“They’ve been harassing me since 2009, they’ve run me off of three rental properties,” he said, ticking off the damages he might claim against Shasta County and the City of Redding in the lawsuit he’s been preparing. When the conversation turned to the Happy Valley raid, during which Benno claims he was struck in the face with a rifle butt, and then, handcuffed and on his knees, humiliated by SINTF members in front of his sons, he added PTSD to the list.
There’s more than a few paranoid people around these parts, but in Benno’s case, the black helicopters are real. Like the CHP chopper that last summer orbited over the 24-plant outdoor grow in the backyard of the very house we were sitting in. The unmarked cars parked across the street at odd hours. The occasional surveillance might stress him out—not to mention the four-year legal battle—but it has so far never deterred him from his passion; growing medical marijuana outdoors.
One battle ends, a new battle begins, the marijuana war never ends. Benno has retained a Los Angeles civil attorney an intends to file suit against the city of Redding and Shasta County for damages, including the loss of his marijuana crop and what he views as violations of his constitutional rights, as well as the rights of his sons and the patients in his collective.
Will Benno get his stuff back? At least some of it, according to attorney Ashley Bargenquast, who, along with attorneys Joseph Tully and Randy Schram, successfully defended the Bennos.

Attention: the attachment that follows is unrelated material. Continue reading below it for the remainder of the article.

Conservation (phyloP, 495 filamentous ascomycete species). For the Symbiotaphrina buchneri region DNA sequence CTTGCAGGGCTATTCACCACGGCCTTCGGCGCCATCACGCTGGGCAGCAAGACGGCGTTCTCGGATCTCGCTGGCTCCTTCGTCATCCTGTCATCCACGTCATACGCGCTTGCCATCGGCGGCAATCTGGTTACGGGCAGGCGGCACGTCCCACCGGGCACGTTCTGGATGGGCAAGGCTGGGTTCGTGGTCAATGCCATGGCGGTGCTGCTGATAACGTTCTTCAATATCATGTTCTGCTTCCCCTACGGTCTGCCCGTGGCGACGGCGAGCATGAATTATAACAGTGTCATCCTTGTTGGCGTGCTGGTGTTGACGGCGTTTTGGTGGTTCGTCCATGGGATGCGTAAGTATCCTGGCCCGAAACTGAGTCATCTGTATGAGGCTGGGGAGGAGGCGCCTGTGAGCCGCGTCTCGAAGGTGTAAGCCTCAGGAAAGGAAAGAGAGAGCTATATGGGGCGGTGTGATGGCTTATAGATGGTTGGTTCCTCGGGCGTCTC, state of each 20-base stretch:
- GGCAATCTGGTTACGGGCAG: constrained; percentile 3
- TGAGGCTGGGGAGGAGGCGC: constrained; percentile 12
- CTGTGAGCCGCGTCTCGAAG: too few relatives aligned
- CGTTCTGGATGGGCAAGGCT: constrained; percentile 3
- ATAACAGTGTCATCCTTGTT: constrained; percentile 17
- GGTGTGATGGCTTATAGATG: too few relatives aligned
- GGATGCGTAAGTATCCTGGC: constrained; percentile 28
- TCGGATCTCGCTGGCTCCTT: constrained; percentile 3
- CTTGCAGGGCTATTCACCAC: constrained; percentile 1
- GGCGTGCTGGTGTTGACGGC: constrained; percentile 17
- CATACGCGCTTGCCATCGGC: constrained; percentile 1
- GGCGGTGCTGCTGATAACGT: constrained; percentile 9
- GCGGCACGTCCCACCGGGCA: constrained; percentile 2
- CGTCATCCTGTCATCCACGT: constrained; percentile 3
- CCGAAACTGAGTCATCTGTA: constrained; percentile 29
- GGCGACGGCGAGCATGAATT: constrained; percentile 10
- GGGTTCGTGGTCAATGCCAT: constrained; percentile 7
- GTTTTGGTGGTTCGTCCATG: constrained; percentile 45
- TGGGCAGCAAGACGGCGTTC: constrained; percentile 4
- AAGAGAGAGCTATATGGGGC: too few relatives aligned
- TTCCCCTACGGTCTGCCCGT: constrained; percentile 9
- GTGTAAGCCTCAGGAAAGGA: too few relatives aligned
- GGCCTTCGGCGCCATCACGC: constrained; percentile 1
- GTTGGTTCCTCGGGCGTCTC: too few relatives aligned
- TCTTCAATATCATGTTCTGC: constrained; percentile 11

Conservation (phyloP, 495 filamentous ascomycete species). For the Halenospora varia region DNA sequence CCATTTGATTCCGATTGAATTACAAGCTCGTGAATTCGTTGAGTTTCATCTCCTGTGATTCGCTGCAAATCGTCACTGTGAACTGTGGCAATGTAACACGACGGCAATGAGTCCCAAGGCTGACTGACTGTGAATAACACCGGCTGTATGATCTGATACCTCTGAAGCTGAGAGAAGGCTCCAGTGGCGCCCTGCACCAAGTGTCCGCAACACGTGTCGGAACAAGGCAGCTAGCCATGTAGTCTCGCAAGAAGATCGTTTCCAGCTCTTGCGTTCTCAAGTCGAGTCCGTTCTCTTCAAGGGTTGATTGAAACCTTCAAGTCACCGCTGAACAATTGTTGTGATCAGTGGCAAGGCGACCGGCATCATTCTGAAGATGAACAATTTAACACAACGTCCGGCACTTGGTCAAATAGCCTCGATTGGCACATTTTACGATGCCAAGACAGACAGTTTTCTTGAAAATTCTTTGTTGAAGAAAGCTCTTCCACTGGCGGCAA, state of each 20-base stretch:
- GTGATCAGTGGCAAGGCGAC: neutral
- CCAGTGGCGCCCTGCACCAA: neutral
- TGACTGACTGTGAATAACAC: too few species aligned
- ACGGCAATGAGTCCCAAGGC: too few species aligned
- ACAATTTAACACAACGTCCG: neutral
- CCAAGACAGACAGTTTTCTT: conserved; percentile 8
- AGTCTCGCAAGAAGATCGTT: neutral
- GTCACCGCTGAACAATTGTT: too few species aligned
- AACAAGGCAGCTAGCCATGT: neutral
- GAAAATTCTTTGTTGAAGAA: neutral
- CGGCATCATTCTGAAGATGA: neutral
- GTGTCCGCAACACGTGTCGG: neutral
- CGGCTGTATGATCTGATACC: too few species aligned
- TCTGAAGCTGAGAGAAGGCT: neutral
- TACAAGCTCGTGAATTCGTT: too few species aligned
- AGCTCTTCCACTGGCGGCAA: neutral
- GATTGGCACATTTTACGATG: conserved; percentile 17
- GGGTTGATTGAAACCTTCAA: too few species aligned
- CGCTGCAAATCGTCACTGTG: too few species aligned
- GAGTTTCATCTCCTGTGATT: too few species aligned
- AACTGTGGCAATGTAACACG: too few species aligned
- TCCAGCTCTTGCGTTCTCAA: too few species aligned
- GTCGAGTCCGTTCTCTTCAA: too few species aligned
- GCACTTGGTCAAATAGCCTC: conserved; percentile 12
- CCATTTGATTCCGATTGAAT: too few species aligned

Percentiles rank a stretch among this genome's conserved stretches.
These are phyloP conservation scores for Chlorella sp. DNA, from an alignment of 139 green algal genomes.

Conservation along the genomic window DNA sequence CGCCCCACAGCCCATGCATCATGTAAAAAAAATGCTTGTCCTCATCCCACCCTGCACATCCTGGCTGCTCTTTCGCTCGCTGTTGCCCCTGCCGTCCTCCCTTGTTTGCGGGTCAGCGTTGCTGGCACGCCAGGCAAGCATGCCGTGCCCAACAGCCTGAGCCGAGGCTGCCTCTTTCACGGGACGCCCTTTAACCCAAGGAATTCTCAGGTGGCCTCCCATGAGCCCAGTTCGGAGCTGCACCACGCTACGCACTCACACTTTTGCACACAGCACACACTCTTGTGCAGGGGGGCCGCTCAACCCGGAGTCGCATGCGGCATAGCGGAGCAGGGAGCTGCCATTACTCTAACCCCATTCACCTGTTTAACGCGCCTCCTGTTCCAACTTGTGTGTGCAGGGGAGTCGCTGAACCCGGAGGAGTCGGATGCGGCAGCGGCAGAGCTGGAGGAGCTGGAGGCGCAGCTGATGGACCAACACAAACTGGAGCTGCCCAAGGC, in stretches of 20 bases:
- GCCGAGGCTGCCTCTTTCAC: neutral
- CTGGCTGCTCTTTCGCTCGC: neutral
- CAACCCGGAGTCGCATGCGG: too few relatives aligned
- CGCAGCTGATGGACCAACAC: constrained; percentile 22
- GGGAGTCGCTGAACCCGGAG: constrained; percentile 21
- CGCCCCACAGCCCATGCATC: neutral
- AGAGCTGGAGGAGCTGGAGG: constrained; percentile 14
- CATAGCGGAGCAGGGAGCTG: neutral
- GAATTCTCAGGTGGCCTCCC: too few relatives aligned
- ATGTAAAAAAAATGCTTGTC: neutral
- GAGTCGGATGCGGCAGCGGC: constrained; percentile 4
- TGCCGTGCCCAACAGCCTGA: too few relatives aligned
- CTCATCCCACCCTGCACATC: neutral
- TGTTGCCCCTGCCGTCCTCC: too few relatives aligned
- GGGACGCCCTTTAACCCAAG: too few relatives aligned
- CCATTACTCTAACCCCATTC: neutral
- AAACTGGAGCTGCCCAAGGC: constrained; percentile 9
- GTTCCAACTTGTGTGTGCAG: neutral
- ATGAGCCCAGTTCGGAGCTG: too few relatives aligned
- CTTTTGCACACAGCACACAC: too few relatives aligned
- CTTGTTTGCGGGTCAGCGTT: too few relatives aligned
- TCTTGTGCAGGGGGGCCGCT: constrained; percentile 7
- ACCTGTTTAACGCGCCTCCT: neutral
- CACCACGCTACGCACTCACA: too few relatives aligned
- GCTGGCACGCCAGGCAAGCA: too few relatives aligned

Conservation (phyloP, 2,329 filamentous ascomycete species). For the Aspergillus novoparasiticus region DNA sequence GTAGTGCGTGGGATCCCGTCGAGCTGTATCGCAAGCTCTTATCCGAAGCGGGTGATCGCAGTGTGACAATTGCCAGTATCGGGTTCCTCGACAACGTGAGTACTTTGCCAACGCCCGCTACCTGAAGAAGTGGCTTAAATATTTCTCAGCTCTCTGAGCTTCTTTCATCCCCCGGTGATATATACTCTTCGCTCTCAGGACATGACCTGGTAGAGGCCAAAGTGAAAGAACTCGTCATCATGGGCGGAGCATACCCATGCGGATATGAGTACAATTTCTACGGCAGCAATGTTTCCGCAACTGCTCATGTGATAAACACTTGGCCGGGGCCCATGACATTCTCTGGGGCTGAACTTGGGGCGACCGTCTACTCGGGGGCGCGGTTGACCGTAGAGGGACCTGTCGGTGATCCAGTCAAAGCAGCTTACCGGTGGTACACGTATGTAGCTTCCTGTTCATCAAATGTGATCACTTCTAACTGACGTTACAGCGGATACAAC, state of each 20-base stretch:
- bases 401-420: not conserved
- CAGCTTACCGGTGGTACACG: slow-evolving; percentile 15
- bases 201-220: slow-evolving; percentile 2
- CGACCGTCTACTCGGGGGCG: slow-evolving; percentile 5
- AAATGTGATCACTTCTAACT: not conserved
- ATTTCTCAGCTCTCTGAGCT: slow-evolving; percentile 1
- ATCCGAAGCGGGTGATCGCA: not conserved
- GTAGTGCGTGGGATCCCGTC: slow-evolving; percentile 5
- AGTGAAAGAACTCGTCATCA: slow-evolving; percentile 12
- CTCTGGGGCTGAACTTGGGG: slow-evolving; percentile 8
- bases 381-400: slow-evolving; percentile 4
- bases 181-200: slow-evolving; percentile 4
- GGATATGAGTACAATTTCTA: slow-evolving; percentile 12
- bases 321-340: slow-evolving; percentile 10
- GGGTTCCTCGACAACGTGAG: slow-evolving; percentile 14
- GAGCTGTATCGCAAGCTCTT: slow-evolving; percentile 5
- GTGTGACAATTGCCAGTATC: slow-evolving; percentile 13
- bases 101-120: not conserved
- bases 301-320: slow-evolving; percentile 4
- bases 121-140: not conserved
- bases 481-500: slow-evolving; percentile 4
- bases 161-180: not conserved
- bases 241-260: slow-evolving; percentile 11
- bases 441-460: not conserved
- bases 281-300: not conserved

“Shasta County does have to return all of the property that they seized,” she said. “They have no basis to keep it from the Benno’s any longer and everything, including the medicine seized, has to be returned. What kind of reimbursement is due for material that was destroyed is something that you would have to speak with a civil attorney about.”
Benno is testing new legal ground with his lawsuit. Only a handful of similar suits have been filed.
“We have exonerated many people from criminal allegations related to cannabis and several have pursued civil action thereafter,” Bargenquast said. “However, of those cases, none have made it through the system yet.”
As far as Benno’s concerned, he’s looking forward to the conflict.
“I wish them the best of luck,” he said of his longtime adversaries. “I’ve made this my life mission. I’m not going to stop.”
Meanwhile, Redding Bans Outdoor Marijuana Grows
With the Benno family exoneration, Shasta County taxpayers are now on the hook for their defense fees. Tully & Weiss previously prevailed in another high-profile Shasta County medical marijuana case, Planet Herb in 2015. It agreed with the county to work for a reduced rate for the Bennos two years ago, but the cost will still be substantial.